The value to you of becoming a trustee

Quite apart from helping a worthy cause, putting yourself forward to sit on a charity's board can pay dividends for your career and your sector network, writes Annette Rawstrone

Trustees: don't be a dormant member of the board
Trustees: don't be a dormant member of the board

Trustees set the strategy of a charity and take key decisions on staffing. So have you ever considered becoming one yourself? Many people report not only that they find trusteeship rewarding, but also that it can help in their day-to-day work and further their careers.

Emma Patmore, operations manager at Trustees Unlimited, warns that it is also a weighty responsibility. "The trustee role sets the future direction of the charity and moves it forward," she says. "But it allows someone already working in the sector to gain insight into the inner workings of a charity and helps you to have a better understanding of your day job."

Joanne Major, charity recruitment team leader at the consultancy Eden Brown, says that being a trustee can add value to a CV when you apply for jobs. "From a recruitment perspective, it shows that the candidate understands the complexity of the sector, such as how charities work, how they are governed and how decisions are made."

She says she likes to see applications from people who are at the early stages of their careers and also serve as trustees. "It demonstrates that they have got commitment and gives them a unique insight into the highest possible level of a charity from the beginning," she says. "It also helps to build their network of contacts in the sector."

Employees at the Prince's Trust are actively encouraged to be trustees and are offered reasonable time off to do so. Steve Wiggins, director of human resources, says that although he would never list being a trustee among the criteria for a job, it is regarded positively. "I feel it shows that the candidate has gone above and beyond their role – it shows passion about wanting to make a difference and helps them to stand out," he says. "I draw from it that they will have picked up new skills such as decision-making and judgement. In the interview I would then want to see passion – talking about the cause of the charity for which they are a trustee in such a way that their eyes sparkle and their enthusiasm comes through."

Major agrees: "It is important to choose a charity carefully and not just be a dormant member of the board. Measurable impact is really important, and at interview a candidate needs to be able to say what their contribution to the charity has been, that they are a change-maker and are immersed in the charity rather than just turning up to board meetings."

Jon Sparkes Chief executive, Crisis

I moved into the charity sector 11 years ago from a human resources background. I believe that my experience of being a trustee at PentaHact, providing housing services for people with learning disabilities, and being involved in social enterprise contributed to my being appointed chief executive of Scope. It gave me an insight into the charity world and demonstrated my commitment to the sector.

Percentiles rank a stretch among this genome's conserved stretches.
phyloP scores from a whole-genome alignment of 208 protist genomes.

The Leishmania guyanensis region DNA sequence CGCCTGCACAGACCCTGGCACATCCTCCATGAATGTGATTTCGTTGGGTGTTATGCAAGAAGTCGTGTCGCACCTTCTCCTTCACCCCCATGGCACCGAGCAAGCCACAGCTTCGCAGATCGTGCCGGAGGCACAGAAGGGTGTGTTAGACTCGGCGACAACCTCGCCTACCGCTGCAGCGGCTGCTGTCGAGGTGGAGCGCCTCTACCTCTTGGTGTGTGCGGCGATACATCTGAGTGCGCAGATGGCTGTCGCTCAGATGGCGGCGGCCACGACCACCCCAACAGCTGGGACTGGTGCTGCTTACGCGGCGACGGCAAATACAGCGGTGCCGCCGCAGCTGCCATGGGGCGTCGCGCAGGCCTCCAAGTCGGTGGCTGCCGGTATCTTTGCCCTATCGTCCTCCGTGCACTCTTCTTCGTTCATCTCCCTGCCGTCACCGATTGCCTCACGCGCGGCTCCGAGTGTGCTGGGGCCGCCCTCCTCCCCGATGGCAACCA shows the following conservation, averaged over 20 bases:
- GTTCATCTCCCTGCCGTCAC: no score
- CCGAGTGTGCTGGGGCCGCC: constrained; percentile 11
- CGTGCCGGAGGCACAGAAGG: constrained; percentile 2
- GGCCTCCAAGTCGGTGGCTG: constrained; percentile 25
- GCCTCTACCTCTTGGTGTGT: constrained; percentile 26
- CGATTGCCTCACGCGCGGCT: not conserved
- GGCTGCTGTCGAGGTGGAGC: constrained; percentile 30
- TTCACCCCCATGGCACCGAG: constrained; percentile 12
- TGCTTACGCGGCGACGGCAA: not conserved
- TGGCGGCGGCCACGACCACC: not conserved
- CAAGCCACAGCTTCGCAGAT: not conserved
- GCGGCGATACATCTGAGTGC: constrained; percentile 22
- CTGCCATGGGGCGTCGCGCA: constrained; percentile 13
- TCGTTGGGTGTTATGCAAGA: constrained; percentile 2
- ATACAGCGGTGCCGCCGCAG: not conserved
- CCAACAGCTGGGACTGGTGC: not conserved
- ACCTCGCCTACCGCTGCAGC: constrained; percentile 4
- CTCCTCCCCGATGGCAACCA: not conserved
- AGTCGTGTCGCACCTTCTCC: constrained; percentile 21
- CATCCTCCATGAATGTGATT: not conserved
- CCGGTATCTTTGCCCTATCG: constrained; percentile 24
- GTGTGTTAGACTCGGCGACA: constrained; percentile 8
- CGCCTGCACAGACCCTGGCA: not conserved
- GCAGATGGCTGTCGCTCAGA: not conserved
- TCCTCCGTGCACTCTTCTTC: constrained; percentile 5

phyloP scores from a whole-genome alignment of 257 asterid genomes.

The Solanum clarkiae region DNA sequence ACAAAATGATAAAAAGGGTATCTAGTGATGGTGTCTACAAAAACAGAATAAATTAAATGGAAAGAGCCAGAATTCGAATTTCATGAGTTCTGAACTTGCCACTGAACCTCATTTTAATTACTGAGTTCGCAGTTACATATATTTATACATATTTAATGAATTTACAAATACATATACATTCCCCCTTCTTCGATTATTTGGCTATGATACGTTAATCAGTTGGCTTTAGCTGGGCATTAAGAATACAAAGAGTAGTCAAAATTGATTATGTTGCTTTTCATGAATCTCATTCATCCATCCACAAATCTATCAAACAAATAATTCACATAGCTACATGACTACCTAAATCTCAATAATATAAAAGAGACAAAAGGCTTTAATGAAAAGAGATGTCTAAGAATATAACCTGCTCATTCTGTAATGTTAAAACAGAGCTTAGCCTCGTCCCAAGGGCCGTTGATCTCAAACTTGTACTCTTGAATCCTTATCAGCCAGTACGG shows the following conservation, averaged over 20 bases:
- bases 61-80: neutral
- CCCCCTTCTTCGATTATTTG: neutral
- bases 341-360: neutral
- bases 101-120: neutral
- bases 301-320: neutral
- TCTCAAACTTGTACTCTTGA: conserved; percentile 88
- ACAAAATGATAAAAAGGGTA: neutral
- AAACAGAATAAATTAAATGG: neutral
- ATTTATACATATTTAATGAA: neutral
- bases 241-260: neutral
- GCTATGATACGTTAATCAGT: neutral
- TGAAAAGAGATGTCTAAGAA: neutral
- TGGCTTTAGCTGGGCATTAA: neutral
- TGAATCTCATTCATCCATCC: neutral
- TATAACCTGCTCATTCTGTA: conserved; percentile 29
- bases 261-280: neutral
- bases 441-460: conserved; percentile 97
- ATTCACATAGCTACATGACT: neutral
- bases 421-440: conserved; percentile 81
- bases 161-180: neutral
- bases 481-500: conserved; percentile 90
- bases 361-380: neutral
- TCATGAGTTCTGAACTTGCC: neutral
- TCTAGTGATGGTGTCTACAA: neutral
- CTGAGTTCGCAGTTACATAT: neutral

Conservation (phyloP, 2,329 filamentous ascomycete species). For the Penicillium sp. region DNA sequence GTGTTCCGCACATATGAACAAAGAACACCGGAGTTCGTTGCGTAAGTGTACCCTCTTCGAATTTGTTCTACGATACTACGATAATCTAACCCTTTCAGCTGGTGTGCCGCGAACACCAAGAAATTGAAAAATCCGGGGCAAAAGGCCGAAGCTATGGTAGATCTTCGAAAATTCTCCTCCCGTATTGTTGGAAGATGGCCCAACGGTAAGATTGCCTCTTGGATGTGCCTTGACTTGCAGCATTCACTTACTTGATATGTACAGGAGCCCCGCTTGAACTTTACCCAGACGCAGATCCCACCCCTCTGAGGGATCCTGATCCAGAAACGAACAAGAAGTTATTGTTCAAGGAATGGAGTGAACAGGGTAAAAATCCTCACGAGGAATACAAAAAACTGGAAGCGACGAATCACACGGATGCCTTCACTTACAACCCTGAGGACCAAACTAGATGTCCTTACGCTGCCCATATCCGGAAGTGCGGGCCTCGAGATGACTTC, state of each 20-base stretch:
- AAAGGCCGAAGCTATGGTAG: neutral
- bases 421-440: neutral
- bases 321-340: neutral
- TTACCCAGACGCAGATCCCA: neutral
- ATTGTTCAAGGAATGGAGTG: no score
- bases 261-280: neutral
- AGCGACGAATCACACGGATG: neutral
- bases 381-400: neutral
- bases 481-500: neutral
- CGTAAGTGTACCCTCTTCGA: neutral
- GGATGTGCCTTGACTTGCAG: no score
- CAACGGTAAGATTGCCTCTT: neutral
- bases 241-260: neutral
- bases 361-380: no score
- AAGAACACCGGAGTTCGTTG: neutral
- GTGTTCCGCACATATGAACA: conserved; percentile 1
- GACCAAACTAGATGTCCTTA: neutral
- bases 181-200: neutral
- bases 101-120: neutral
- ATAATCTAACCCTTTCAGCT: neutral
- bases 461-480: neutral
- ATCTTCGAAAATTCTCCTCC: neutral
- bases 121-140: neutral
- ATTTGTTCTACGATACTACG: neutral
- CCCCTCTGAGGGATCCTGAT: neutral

I've been a trustee of SeeAbility, which supports people with sight loss and other disabilities, for two years. I saw it as a good opportunity to continue using what I'd learnt at Scope after moving on to Unicef UK. I also recently became a trustee of Acevo. It is very important for senior staff in charities to see the world through the eyes of trustees. It provides a governance perspective not always obvious in day-to-day work and has helped me understand how to present information to our trustees, who see the charity in short bursts of time, and to discuss strategy.

Being a trustee is time-consuming and you need to be committed to the cause, but the benefits are great for personal and career development as well as allowing charities to have quality people on their boards actively working in the sector. I benefit from my trustee experience every day at work.

Kate Varley National culture change project manager, the Prince's Trust

I am passionate about youth development and supporting the sector. I'm a trustee and executive director at Tenteleni, an international, volunteer-run youth development charity that I have been involved with since 2010. I've also become a trustee of the Young Survivor Network, a charity start-up supporting young people who have been sexually abused.

I believe volunteering and being a trustee have developed skills for my paid role in the sector and helped me to progress from being a youth and schools project manager for the British Red Cross in 2011 to supporting a team of more than 200 staff and leading the culture change and communications for a large digital transformation project at the Prince's Trust. Being a trustee enables me to operate at a senior level, gain greater strategic oversight, learn how to manage risk and make informed decisions. It's also great for networking and developing a profile in the sector. I have lots of engagement through Twitter and LinkedIn and have been asked to speak at conferences and sit on panels.

It's hard work – I often reply to emails on my commute and have monthly meetings with trustees in the evening or on Skype calls; but it's fun and I've made great friends. More young people in the sector should consider being trustees – they'll learn a huge amount and improve board diversity.

Before commenting please read our rules for commenting on articles.

If you see a comment you find offensive, you can flag it as inappropriate. In the top right-hand corner of an individual comment, you will see 'flag as inappropriate'. Clicking this prompts us to review the comment. For further information see our rules for commenting on articles.

comments powered by Disqus